More Than 500 Rogue Chrome Extensions Removed

John Lister's picture

Google has removed more than 500 rogue Chrome extensions that were scamming both computer users and advertisers. Some rogue extensions have been operating for more than a year.

The rogue extensions were spotted by security researcher Jamila Kaya and Jacob Rickerd of Cisco. They used a Cisco security tool called CRXcavator that's specially designed to assess Chrome extensions. (Source:

The pair worked on a project to try to spot common patterns of bogus extensions. They started by assessing "a few dozen" extensions they knew to be rogue and were able to use patterns to expose 70 rogue extensions. (Source:

They then passed the details on to Google, which used the information to check through its entire catalog of extensions. The result: more than 500 rogue extensions were removed from the Chrome Web Store. The good news for is that, unlike with mobile device apps, Google automatically blocks any extensions it removes from the Chrome Store from continuing to run on people's browsers.

In other words, nothing needs to be done as the rogue browser extension removal process is automated.

Ads 'Viewed' Out Of Sight

One of the common themes of the rogue extensions was that they hid their true purpose from the user. Regardless of the advertised functionality, it seems the most common secret activity of the rogue extensions was making bogus "visits" to web pages in the background.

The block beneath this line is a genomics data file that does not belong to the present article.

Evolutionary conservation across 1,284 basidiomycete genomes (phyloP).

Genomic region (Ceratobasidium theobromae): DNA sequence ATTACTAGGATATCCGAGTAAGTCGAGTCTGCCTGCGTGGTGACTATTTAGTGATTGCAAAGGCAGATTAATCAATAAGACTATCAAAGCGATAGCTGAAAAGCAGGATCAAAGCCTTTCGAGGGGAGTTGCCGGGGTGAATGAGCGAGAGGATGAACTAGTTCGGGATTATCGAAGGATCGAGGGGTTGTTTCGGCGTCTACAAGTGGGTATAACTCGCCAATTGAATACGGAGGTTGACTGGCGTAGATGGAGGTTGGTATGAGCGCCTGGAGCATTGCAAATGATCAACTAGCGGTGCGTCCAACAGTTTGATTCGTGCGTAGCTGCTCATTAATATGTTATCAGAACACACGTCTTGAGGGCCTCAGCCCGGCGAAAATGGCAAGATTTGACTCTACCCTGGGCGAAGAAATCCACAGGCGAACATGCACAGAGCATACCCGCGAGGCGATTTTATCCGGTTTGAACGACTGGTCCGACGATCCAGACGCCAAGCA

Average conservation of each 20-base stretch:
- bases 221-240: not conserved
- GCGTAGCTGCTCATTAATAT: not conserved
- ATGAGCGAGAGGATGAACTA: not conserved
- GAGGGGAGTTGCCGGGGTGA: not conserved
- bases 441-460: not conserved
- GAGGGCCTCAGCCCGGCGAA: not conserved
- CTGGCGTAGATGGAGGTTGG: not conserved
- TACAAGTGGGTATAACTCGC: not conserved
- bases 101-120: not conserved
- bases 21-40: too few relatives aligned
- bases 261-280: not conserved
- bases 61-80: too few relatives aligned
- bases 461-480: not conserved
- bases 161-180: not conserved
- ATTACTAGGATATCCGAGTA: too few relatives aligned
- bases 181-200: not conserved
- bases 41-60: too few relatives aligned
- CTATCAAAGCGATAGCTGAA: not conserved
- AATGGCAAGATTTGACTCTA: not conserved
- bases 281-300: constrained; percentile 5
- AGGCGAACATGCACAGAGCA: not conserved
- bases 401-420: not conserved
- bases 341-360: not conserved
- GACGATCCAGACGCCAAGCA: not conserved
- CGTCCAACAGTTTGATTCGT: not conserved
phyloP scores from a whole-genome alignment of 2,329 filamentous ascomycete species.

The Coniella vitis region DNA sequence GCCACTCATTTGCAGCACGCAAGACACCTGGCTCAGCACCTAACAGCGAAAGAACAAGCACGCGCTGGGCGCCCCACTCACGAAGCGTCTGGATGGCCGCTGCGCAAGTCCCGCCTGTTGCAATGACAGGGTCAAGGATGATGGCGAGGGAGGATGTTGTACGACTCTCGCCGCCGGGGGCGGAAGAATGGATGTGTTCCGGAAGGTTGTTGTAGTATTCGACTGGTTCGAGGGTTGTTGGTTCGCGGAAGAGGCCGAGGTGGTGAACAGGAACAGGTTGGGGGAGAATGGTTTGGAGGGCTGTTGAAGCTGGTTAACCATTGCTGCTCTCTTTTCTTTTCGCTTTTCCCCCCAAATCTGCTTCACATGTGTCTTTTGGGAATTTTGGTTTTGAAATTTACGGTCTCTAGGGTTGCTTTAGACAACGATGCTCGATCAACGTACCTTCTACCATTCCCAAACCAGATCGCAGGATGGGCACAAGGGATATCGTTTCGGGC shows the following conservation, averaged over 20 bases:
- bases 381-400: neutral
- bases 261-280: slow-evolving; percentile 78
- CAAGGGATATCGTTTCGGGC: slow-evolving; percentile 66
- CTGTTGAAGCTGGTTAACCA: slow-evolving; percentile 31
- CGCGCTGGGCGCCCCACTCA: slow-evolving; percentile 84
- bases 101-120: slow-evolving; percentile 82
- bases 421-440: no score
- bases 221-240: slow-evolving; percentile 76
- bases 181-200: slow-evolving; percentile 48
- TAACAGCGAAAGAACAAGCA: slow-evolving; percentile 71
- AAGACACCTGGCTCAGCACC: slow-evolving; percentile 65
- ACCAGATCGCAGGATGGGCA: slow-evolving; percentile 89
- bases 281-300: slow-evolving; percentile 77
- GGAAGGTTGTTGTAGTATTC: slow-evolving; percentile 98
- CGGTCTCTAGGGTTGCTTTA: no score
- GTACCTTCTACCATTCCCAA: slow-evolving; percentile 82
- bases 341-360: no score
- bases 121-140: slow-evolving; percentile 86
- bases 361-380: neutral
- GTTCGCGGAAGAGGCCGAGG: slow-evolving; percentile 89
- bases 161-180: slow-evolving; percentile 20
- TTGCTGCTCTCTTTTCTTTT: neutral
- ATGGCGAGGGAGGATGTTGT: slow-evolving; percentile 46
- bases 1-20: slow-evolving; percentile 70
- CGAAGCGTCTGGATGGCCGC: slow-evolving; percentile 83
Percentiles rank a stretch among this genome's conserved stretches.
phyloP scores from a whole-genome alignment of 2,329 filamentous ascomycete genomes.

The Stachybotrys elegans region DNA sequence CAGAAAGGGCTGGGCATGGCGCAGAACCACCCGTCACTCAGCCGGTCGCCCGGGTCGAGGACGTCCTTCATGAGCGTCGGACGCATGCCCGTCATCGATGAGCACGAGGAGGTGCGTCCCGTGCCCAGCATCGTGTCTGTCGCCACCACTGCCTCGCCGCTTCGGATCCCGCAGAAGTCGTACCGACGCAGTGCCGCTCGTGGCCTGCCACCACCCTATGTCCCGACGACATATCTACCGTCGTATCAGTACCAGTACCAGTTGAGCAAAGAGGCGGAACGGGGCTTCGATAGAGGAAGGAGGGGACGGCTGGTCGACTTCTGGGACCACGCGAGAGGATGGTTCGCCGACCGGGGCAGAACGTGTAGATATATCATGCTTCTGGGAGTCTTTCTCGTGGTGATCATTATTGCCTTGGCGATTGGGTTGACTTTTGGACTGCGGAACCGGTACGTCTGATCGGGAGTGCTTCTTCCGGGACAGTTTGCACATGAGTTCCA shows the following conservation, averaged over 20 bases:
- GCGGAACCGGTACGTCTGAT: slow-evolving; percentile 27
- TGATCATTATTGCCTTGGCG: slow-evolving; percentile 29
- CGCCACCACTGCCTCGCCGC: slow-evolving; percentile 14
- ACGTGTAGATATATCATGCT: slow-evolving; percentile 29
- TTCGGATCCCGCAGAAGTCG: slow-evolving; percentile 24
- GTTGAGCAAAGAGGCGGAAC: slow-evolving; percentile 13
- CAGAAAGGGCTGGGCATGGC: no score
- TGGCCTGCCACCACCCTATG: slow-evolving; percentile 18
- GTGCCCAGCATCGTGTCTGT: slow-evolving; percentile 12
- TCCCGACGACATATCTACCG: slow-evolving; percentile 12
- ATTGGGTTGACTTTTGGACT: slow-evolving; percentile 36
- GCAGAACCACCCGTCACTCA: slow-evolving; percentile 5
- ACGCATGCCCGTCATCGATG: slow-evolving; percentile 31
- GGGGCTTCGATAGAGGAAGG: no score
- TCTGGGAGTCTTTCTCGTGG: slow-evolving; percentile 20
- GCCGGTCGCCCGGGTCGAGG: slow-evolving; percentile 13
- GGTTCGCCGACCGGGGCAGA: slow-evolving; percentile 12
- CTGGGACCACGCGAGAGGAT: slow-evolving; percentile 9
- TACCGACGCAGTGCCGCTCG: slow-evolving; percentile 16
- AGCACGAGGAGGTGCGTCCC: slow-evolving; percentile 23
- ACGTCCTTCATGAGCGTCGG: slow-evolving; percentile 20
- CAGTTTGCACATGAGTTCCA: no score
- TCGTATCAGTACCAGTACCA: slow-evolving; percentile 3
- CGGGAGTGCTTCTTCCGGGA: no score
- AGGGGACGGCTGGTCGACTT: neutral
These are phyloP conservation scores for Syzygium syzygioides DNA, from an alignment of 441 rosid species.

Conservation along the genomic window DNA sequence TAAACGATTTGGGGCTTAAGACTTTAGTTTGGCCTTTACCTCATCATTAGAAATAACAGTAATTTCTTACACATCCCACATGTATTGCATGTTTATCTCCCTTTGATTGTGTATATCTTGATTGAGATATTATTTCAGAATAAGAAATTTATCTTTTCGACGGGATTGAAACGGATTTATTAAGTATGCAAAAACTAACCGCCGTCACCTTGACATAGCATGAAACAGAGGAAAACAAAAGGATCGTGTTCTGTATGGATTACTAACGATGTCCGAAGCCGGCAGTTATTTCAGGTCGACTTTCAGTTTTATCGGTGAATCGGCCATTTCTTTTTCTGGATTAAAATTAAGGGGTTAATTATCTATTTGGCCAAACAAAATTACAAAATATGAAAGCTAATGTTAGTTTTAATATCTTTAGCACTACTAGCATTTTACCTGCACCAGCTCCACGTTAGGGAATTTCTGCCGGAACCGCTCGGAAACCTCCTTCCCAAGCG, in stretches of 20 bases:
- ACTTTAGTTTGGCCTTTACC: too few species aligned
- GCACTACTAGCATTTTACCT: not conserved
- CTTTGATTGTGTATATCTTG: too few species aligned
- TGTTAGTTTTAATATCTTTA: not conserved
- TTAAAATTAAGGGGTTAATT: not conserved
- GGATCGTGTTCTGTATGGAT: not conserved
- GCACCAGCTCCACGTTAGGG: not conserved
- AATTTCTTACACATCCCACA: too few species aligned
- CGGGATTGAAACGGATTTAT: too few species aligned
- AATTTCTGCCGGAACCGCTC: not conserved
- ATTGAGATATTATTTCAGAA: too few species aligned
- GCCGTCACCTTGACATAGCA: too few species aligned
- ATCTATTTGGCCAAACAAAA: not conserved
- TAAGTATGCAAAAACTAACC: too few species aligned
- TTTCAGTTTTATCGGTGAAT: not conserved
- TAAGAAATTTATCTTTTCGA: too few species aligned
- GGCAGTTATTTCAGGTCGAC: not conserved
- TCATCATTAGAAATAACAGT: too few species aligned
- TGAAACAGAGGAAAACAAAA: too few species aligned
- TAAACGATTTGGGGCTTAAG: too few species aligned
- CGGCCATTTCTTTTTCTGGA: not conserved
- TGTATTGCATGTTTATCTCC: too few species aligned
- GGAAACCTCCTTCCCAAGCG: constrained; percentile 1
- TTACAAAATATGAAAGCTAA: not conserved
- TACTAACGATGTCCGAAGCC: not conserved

These pages were likely controlled by the scammers and hosted third-party advertising on a per-click basis. The scammers could then claim royalties for the bogus clicks, with the legitimate advertisers unaware that nobody was actually seeing their ads. The other downside to this type of bogus activity is that advertisers that are paying for the ads are losing money for fake clicks.

Google Uses 'Regular Sweeps'

Such illegitimate behavior is bad news for the computer user as well.

In order to pull off the scam, the bogus extensions eat up processing power on the CPU, which can slow performance and drain battery on laptops. There's also a risk that the unseen web activity by the browser - which was often redirected through multiple addresses to avoid detection - could expose the computer to security risks such as malware infection.

In regard to the report, Google stated that: "... We appreciate the work of the research community, and when we are alerted of extensions in the Web Store that violate our policies, we take action and use those incidents as training material to improve our automated and manual analyses... We do regular sweeps to find extensions using similar techniques, code, and behaviors, and take down those extensions if they violate our policies."

What's Your Opinion?

Do you use browser extensions? If so, how do you vet them before installation? Is Google doing enough to reduce the security risks of giving third-party tools access to a browser?

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matt_2058's picture

Is there a list of these extensions? I tried to find a list and can't find one. Neither of the sites involved in identifying the bad extensions have them listed.

If Google has removed the extensions, does that mean they will be removed from browsers when the browser updates?